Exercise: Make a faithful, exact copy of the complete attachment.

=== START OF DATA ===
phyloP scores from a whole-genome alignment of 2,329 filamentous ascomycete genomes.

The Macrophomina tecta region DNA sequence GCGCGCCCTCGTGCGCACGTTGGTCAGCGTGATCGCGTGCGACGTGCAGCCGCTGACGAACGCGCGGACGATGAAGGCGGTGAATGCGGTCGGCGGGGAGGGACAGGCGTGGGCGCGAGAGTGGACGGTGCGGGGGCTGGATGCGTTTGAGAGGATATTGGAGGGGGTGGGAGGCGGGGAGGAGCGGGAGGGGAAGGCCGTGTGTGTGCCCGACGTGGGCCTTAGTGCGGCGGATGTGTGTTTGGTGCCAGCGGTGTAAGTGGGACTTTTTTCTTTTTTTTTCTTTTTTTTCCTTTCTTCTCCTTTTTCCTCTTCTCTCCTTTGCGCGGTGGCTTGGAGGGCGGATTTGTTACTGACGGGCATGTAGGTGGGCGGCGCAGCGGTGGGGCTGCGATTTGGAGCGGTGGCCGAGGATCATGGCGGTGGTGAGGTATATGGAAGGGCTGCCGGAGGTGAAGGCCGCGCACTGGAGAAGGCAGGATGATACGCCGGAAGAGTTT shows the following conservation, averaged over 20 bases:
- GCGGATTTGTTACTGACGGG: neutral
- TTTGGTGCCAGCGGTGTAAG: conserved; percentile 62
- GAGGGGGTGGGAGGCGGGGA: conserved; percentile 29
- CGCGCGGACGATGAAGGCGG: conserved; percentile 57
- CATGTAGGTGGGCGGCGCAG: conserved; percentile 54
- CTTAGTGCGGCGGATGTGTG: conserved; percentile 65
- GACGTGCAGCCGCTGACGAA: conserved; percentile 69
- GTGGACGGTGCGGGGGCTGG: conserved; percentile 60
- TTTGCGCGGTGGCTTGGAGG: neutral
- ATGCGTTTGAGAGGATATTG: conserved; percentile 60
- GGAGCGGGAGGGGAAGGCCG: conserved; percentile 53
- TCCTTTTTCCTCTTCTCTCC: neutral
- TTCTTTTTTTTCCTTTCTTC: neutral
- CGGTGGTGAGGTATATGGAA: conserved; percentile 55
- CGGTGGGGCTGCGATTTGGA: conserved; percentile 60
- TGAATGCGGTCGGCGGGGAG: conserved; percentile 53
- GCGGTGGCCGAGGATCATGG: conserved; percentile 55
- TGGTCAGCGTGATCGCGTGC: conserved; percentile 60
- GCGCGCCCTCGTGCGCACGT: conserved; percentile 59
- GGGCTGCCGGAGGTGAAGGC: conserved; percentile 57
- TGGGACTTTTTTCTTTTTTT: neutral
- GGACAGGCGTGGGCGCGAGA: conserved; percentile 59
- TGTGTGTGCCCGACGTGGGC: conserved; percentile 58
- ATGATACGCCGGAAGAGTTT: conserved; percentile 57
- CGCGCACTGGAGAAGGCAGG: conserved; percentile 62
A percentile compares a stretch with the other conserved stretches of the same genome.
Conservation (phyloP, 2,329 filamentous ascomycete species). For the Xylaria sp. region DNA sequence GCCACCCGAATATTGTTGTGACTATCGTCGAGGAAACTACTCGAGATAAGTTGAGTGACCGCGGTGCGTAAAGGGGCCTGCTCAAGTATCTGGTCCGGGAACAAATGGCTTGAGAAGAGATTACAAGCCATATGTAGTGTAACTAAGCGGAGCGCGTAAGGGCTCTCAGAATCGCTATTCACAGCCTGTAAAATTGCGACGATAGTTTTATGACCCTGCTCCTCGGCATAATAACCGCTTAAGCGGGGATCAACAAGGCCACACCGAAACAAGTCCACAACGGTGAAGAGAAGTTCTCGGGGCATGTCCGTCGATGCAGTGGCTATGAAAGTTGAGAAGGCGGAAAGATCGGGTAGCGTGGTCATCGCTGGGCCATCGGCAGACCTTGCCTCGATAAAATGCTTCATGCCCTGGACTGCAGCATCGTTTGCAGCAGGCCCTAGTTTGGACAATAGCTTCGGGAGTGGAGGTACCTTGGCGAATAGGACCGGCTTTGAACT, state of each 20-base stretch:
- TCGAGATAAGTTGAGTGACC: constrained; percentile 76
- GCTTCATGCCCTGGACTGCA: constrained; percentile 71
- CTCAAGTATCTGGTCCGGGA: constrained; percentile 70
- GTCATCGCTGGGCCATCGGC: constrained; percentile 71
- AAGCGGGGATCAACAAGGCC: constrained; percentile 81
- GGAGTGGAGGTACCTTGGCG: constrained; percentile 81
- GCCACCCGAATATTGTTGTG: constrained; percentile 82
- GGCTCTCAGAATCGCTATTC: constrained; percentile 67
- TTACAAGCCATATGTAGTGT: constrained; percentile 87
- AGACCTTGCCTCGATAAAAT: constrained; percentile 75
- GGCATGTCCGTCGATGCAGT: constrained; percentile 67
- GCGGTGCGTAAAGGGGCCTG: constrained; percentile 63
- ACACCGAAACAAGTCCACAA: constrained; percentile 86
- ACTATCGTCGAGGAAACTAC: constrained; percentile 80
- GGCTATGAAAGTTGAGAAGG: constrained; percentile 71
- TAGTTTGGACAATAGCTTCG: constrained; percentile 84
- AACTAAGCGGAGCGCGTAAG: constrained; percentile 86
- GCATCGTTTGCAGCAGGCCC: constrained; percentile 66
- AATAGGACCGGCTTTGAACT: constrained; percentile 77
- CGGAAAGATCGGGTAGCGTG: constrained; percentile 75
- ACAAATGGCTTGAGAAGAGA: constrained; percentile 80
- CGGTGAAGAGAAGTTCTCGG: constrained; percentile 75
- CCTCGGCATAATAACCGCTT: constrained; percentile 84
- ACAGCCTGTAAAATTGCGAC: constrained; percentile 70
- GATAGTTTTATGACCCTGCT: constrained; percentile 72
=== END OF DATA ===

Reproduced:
phyloP scores from a whole-genome alignment of 2,329 filamentous ascomycete genomes.

The Macrophomina tecta region DNA sequence GCGCGCCCTCGTGCGCACGTTGGTCAGCGTGATCGCGTGCGACGTGCAGCCGCTGACGAACGCGCGGACGATGAAGGCGGTGAATGCGGTCGGCGGGGAGGGACAGGCGTGGGCGCGAGAGTGGACGGTGCGGGGGCTGGATGCGTTTGAGAGGATATTGGAGGGGGTGGGAGGCGGGGAGGAGCGGGAGGGGAAGGCCGTGTGTGTGCCCGACGTGGGCCTTAGTGCGGCGGATGTGTGTTTGGTGCCAGCGGTGTAAGTGGGACTTTTTTCTTTTTTTTTCTTTTTTTTCCTTTCTTCTCCTTTTTCCTCTTCTCTCCTTTGCGCGGTGGCTTGGAGGGCGGATTTGTTACTGACGGGCATGTAGGTGGGCGGCGCAGCGGTGGGGCTGCGATTTGGAGCGGTGGCCGAGGATCATGGCGGTGGTGAGGTATATGGAAGGGCTGCCGGAGGTGAAGGCCGCGCACTGGAGAAGGCAGGATGATACGCCGGAAGAGTTT shows the following conservation, averaged over 20 bases:
- GCGGATTTGTTACTGACGGG: neutral
- TTTGGTGCCAGCGGTGTAAG: conserved; percentile 62
- GAGGGGGTGGGAGGCGGGGA: conserved; percentile 29
- CGCGCGGACGATGAAGGCGG: conserved; percentile 57
- CATGTAGGTGGGCGGCGCAG: conserved; percentile 54
- CTTAGTGCGGCGGATGTGTG: conserved; percentile 65
- GACGTGCAGCCGCTGACGAA: conserved; percentile 69
- GTGGACGGTGCGGGGGCTGG: conserved; percentile 60
- TTTGCGCGGTGGCTTGGAGG: neutral
- ATGCGTTTGAGAGGATATTG: conserved; percentile 60
- GGAGCGGGAGGGGAAGGCCG: conserved; percentile 53
- TCCTTTTTCCTCTTCTCTCC: neutral
- TTCTTTTTTTTCCTTTCTTC: neutral
- CGGTGGTGAGGTATATGGAA: conserved; percentile 55
- CGGTGGGGCTGCGATTTGGA: conserved; percentile 60
- TGAATGCGGTCGGCGGGGAG: conserved; percentile 53
- GCGGTGGCCGAGGATCATGG: conserved; percentile 55
- TGGTCAGCGTGATCGCGTGC: conserved; percentile 60
- GCGCGCCCTCGTGCGCACGT: conserved; percentile 59
- GGGCTGCCGGAGGTGAAGGC: conserved; percentile 57
- TGGGACTTTTTTCTTTTTTT: neutral
- GGACAGGCGTGGGCGCGAGA: conserved; percentile 59
- TGTGTGTGCCCGACGTGGGC: conserved; percentile 58
- ATGATACGCCGGAAGAGTTT: conserved; percentile 57
- CGCGCACTGGAGAAGGCAGG: conserved; percentile 62
A percentile compares a stretch with the other conserved stretches of the same genome.
Conservation (phyloP, 2,329 filamentous ascomycete species). For the Xylaria sp. region DNA sequence GCCACCCGAATATTGTTGTGACTATCGTCGAGGAAACTACTCGAGATAAGTTGAGTGACCGCGGTGCGTAAAGGGGCCTGCTCAAGTATCTGGTCCGGGAACAAATGGCTTGAGAAGAGATTACAAGCCATATGTAGTGTAACTAAGCGGAGCGCGTAAGGGCTCTCAGAATCGCTATTCACAGCCTGTAAAATTGCGACGATAGTTTTATGACCCTGCTCCTCGGCATAATAACCGCTTAAGCGGGGATCAACAAGGCCACACCGAAACAAGTCCACAACGGTGAAGAGAAGTTCTCGGGGCATGTCCGTCGATGCAGTGGCTATGAAAGTTGAGAAGGCGGAAAGATCGGGTAGCGTGGTCATCGCTGGGCCATCGGCAGACCTTGCCTCGATAAAATGCTTCATGCCCTGGACTGCAGCATCGTTTGCAGCAGGCCCTAGTTTGGACAATAGCTTCGGGAGTGGAGGTACCTTGGCGAATAGGACCGGCTTTGAACT, state of each 20-base stretch:
- TCGAGATAAGTTGAGTGACC: constrained; percentile 76
- GCTTCATGCCCTGGACTGCA: constrained; percentile 71
- CTCAAGTATCTGGTCCGGGA: constrained; percentile 70
- GTCATCGCTGGGCCATCGGC: constrained; percentile 71
- AAGCGGGGATCAACAAGGCC: constrained; percentile 81
- GGAGTGGAGGTACCTTGGCG: constrained; percentile 81
- GCCACCCGAATATTGTTGTG: constrained; percentile 82
- GGCTCTCAGAATCGCTATTC: constrained; percentile 67
- TTACAAGCCATATGTAGTGT: constrained; percentile 87
- AGACCTTGCCTCGATAAAAT: constrained; percentile 75
- GGCATGTCCGTCGATGCAGT: constrained; percentile 67
- GCGGTGCGTAAAGGGGCCTG: constrained; percentile 63
- ACACCGAAACAAGTCCACAA: constrained; percentile 86
- ACTATCGTCGAGGAAACTAC: constrained; percentile 80
- GGCTATGAAAGTTGAGAAGG: constrained; percentile 71
- TAGTTTGGACAATAGCTTCG: constrained; percentile 84
- AACTAAGCGGAGCGCGTAAG: constrained; percentile 86
- GCATCGTTTGCAGCAGGCCC: constrained; percentile 66
- AATAGGACCGGCTTTGAACT: constrained; percentile 77
- CGGAAAGATCGGGTAGCGTG: constrained; percentile 75
- ACAAATGGCTTGAGAAGAGA: constrained; percentile 80
- CGGTGAAGAGAAGTTCTCGG: constrained; percentile 75
- CCTCGGCATAATAACCGCTT: constrained; percentile 84
- ACAGCCTGTAAAATTGCGAC: constrained; percentile 70
- GATAGTTTTATGACCCTGCT: constrained; percentile 72